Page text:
ERIC Number: ED180901
Record Type: Non-Journal
Publication Date: 1979-Oct
Reference Count: N/A
Mass Media Values and the Future of Education.
Pulliam, John D.
The paper focuses on the impact of mass media, especially television, on the educational process and outlines implications for the future. Studies point out that children view an average of 8,000 hours of television annually between ages three and five. Positive effects include increase in the vocabulary of young children, a better appreciation of different cultural characteristics, a wider understanding of issues, and better concepts of geography. A major negative effect is that television does not encourage children to think or probe deeply. Negative role models and violence are also undesirable and formal education seems tedious and demanding to children who are used to being passively entertained. Most crucial is the impact of media in supporting materialism, hedonism, and unchecked consumption of scarce resources. Therefore, action that could enhance future survival depends on public influence over the media. Presently, the media as a vehicle of social change influence appearance, language, family, politics, religion, and status. Educational implications are that instead of specialization, an understanding of the complex world requires interdisciplinary scholarship, critical viewing, and new values; serious studies of the impact of the mass media must be made; educators and the general public must find ways to influence all media; and educators should examine more extensive use of media in private and public education. The author cites passages from the works of Marshall McLuhan and John McHale ("The Future of the Future"). (Author/KC)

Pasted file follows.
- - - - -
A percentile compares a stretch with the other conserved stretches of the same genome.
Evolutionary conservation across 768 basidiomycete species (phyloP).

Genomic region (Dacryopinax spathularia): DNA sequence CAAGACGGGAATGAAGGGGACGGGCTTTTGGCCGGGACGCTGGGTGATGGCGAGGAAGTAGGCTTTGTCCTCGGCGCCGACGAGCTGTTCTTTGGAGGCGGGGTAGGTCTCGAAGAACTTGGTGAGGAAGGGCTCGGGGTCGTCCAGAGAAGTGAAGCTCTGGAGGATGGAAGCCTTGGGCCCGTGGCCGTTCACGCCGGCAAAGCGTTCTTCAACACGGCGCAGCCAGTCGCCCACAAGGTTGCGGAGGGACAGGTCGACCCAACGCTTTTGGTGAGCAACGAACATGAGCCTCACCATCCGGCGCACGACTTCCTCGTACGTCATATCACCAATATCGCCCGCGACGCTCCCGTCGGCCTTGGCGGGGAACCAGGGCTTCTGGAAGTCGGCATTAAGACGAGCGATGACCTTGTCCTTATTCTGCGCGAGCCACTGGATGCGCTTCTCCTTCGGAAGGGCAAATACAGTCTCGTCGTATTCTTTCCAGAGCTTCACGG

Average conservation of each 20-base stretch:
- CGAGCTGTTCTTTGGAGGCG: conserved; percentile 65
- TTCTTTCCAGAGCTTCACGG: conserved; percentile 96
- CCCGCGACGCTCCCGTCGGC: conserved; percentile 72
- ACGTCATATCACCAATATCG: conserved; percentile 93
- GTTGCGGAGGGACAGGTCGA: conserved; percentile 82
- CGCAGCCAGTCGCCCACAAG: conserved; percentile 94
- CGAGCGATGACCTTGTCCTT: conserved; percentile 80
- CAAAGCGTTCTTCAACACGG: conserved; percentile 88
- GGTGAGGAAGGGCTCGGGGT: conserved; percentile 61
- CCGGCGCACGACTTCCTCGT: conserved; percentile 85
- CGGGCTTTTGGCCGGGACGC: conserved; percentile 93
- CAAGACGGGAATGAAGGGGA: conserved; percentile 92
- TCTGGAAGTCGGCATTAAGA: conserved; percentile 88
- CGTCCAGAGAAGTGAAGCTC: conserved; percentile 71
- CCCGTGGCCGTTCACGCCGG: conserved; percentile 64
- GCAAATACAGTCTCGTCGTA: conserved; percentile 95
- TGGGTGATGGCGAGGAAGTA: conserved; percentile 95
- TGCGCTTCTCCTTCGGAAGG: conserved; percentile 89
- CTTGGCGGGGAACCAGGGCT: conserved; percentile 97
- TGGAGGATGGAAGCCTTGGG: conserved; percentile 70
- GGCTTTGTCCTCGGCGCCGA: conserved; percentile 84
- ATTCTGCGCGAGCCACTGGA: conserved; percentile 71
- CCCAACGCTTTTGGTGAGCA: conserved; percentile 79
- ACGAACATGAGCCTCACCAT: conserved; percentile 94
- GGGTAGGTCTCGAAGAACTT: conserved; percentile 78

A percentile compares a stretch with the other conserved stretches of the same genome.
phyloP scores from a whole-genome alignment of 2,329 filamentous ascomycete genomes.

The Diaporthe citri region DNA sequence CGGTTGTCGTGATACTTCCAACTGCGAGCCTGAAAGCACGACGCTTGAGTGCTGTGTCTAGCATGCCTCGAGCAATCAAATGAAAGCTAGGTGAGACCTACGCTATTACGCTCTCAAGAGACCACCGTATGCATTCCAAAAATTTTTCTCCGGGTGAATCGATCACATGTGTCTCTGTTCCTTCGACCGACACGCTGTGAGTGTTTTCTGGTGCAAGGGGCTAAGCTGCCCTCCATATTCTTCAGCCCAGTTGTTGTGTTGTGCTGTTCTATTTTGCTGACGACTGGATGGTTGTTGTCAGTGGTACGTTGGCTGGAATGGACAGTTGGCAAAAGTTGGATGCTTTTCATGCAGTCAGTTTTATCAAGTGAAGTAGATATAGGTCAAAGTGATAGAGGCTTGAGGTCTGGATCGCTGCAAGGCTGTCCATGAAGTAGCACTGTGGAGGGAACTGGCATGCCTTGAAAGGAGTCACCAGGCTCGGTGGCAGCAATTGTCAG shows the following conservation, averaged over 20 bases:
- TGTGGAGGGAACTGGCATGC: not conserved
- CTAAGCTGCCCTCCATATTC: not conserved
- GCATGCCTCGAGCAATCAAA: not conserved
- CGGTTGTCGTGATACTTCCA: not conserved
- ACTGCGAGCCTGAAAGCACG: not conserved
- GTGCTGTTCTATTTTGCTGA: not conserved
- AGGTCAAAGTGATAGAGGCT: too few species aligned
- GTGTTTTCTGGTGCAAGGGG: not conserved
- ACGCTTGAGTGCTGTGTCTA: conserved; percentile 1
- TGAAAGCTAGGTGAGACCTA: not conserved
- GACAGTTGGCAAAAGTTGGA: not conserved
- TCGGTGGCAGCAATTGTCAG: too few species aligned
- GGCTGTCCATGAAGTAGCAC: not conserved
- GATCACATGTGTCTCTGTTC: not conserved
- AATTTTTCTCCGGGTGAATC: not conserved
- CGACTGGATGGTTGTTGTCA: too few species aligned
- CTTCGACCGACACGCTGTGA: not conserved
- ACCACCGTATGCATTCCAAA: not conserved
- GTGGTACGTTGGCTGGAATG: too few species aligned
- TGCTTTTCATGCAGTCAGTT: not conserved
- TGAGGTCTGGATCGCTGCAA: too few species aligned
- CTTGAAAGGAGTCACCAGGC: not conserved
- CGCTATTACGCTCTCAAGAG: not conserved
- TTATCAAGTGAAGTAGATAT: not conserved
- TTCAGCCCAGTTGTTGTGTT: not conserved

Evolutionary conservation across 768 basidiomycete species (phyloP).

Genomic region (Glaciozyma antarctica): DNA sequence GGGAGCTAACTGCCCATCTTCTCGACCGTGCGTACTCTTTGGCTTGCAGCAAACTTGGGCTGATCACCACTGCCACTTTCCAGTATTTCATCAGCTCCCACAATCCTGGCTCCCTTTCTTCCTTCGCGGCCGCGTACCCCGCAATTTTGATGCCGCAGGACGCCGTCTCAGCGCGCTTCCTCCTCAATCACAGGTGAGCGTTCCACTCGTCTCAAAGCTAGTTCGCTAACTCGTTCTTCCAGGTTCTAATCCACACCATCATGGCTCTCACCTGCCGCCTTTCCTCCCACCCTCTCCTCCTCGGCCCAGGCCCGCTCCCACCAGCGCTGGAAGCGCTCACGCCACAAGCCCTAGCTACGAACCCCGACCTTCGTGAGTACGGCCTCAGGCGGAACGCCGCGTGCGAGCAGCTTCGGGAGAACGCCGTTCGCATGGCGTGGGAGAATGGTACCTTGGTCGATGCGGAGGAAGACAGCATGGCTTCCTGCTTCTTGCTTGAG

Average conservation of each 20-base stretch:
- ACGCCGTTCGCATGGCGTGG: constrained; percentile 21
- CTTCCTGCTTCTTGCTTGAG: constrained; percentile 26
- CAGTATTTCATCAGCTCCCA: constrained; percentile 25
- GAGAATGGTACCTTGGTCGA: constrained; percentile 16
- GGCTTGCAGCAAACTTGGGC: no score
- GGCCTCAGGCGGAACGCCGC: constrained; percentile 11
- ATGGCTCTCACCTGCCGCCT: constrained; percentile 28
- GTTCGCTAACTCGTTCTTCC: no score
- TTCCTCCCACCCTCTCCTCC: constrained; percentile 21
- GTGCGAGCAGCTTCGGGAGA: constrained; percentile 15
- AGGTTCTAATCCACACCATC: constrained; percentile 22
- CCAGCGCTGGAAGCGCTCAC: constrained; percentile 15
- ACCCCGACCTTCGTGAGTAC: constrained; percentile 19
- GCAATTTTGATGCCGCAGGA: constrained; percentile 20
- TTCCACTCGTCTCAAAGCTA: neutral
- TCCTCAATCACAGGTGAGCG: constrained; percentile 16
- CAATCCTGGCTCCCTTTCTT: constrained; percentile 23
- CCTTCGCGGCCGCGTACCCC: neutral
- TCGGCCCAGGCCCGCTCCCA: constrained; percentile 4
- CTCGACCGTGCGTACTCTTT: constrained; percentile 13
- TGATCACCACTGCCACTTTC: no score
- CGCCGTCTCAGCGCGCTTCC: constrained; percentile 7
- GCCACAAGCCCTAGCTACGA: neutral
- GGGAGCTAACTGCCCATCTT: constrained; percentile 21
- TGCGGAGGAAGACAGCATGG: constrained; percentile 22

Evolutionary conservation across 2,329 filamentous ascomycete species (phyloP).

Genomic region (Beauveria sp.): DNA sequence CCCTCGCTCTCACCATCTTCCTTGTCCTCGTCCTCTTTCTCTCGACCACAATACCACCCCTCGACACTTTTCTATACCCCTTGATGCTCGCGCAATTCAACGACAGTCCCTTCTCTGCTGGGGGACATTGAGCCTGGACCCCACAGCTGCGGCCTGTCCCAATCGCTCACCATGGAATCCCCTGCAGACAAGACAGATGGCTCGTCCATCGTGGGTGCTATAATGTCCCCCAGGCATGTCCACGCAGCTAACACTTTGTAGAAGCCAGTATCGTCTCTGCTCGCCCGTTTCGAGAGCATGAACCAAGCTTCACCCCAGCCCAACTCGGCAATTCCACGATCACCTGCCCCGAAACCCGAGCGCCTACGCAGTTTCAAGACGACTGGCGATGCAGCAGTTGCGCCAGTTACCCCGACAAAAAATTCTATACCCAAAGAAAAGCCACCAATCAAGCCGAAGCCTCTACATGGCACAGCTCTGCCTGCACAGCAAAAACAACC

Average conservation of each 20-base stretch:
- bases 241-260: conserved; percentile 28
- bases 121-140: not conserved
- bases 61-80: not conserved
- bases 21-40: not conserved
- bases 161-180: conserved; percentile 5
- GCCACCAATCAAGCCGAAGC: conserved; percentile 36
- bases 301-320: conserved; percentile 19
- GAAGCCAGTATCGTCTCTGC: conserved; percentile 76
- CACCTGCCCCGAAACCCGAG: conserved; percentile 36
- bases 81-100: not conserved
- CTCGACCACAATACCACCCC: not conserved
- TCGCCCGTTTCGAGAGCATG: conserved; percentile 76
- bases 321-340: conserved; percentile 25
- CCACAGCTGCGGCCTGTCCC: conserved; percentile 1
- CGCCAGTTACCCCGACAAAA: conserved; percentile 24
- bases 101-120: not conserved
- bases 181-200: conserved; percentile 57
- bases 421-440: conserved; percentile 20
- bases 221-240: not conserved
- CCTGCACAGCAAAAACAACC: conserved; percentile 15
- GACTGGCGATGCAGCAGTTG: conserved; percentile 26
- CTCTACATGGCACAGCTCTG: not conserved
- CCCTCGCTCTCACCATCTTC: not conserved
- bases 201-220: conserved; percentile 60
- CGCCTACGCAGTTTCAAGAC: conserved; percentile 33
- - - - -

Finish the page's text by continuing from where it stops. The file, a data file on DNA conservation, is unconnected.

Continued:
Descriptors: Attitude Change, Educational Change, Educational Needs, Educational Practices, Educational Responsibility, Elementary Secondary Education, Futures (of Society), Global Approach, Interdisciplinary Approach, Learning Processes, Mass Media, Social Change, Socialization, Speeches, Television Viewing
Publication Type: Speeches/Meeting Papers; Opinion Papers
Education Level: N/A
Authoring Institution: N/A